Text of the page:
Dating when caregiving who is dating kim karshadian
If you’re the husband or wife of an adult child who is taking care of an aging parent, it can seem that no matter what you say or do, it’s the wrong thing.
Suddenly you may find yourself an outsider as the immediate family circle closes ranks.
It helps them feel good about them self…and then, they end up feeling bad.
I could take a caregiver and place them in a room with 100 other people and the caregiver will automatically gravitate toward the one person in the room who is screwed up! A caregiver is always is attracted to defective people and situations.
They are technically married, however the person they married is no longer "there" and in some cases, their spouse does not even know who they are.
Taking care of a demented spouse can be much like taking care of a toddler because the person cannot be left alone or unattended and he or she cannot necessarily be reasoned with. More and more, these healthy spouses are only too relieved to place their ill spouse in a care facility in order to get their spouse a better level of care as well as to get a respite from caretaking.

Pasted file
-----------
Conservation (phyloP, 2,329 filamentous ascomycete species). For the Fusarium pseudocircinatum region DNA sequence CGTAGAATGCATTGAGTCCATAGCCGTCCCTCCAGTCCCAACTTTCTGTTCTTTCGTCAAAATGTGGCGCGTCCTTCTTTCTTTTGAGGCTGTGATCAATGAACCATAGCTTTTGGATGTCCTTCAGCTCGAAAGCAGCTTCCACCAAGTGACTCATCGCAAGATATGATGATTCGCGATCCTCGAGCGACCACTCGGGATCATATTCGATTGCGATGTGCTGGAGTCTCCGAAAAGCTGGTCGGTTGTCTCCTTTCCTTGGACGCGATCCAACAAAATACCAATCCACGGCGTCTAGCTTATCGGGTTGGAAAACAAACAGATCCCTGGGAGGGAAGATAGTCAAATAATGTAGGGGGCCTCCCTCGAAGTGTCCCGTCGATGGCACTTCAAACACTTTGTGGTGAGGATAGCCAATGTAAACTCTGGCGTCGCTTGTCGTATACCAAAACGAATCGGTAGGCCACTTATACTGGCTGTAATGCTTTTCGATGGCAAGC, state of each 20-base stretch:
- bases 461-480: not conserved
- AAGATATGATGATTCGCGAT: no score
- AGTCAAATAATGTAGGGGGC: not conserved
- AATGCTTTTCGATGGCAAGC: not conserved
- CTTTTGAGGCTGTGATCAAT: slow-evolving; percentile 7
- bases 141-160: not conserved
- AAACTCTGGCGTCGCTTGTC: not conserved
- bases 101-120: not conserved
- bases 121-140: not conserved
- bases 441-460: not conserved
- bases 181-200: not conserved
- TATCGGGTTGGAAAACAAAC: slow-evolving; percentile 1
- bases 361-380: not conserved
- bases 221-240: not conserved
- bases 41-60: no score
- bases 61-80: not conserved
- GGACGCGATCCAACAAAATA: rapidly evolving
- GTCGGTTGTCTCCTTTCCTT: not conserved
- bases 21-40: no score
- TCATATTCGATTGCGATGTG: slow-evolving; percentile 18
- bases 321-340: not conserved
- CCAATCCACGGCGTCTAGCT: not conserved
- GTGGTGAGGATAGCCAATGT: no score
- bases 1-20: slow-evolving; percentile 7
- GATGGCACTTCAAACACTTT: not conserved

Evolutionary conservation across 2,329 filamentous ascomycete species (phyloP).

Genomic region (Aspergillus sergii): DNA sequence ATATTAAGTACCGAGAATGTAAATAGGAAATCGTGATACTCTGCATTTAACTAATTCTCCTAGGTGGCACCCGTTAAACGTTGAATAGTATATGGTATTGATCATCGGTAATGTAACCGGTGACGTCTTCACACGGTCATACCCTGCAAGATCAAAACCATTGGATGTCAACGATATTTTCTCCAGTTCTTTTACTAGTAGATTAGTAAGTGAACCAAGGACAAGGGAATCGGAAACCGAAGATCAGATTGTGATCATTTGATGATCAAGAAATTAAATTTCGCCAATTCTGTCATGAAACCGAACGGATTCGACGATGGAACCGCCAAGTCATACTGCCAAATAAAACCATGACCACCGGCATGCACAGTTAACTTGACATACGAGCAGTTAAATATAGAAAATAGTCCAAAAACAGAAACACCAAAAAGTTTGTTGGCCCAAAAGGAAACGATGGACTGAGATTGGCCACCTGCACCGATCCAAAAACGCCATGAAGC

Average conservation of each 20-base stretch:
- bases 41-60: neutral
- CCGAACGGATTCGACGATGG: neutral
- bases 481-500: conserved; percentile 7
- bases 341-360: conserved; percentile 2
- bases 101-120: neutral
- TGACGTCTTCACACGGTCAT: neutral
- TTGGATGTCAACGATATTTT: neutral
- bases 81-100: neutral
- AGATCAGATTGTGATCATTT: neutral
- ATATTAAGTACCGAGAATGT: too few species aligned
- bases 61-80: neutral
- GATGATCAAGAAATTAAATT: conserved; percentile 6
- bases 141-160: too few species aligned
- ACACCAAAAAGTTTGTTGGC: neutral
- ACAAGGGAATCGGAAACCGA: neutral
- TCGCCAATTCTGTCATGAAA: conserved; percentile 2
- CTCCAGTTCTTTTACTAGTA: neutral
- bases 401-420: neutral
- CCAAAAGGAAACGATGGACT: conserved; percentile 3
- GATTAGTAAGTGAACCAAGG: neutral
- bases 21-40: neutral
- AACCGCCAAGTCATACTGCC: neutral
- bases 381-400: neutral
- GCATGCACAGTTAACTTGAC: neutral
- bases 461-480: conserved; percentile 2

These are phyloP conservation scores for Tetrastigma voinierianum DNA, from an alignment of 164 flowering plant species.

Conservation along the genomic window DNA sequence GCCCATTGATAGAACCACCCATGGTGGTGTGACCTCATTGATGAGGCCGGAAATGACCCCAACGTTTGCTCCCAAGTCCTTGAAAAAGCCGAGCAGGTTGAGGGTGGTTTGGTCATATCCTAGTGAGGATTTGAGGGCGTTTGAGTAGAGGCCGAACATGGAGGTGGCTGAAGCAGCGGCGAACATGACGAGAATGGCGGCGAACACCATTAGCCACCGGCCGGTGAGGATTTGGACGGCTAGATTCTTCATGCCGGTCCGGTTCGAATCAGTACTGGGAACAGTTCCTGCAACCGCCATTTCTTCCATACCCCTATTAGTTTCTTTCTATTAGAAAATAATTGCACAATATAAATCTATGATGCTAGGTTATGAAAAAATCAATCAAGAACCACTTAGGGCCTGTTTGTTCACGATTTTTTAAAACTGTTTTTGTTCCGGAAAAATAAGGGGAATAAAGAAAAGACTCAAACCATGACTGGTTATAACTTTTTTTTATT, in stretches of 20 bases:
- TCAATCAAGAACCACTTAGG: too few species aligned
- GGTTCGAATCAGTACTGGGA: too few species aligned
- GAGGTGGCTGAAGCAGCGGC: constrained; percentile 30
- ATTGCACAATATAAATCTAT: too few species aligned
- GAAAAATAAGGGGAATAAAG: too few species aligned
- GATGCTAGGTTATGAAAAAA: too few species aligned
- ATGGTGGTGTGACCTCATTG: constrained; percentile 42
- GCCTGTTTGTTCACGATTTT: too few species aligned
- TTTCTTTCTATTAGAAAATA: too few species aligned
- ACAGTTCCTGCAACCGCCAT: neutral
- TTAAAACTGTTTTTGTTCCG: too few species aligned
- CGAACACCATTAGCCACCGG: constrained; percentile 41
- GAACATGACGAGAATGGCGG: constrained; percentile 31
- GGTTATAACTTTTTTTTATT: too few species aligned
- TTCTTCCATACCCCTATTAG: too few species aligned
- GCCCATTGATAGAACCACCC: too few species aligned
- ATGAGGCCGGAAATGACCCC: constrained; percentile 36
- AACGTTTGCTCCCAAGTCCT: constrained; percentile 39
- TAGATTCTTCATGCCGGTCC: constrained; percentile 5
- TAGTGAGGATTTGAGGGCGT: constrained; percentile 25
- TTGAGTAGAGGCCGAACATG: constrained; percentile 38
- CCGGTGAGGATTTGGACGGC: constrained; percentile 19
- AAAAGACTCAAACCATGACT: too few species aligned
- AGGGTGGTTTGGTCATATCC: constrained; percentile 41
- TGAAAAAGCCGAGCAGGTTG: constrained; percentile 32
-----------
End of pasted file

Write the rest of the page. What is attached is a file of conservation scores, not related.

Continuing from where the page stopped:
For some, there is no question but that they are married, "for better or worse, in sickness and in health ‘til death do they part," and the answer is obvious that they will not seek out a new relationship.
Yet some caregivers carry that need to be needed into dating and relationships.
This is never a wise decision but it is their nature.
In many ways, this reflects progress, but there are situations where living longer doesn't necessarily mean living better. According to the National Institute on Aging, Alzheimer's Disease (named for the scientist who discovered the brain abnormalities in 1906) is an irreversible, progressive brain disease that slowly destroys memory and thinking skills, and eventually even the ability to carry out the simplest tasks.
For most people with Alzheimer's, symptoms first appear after age 60.
Some of the nicest people I have ever meet are caregivers.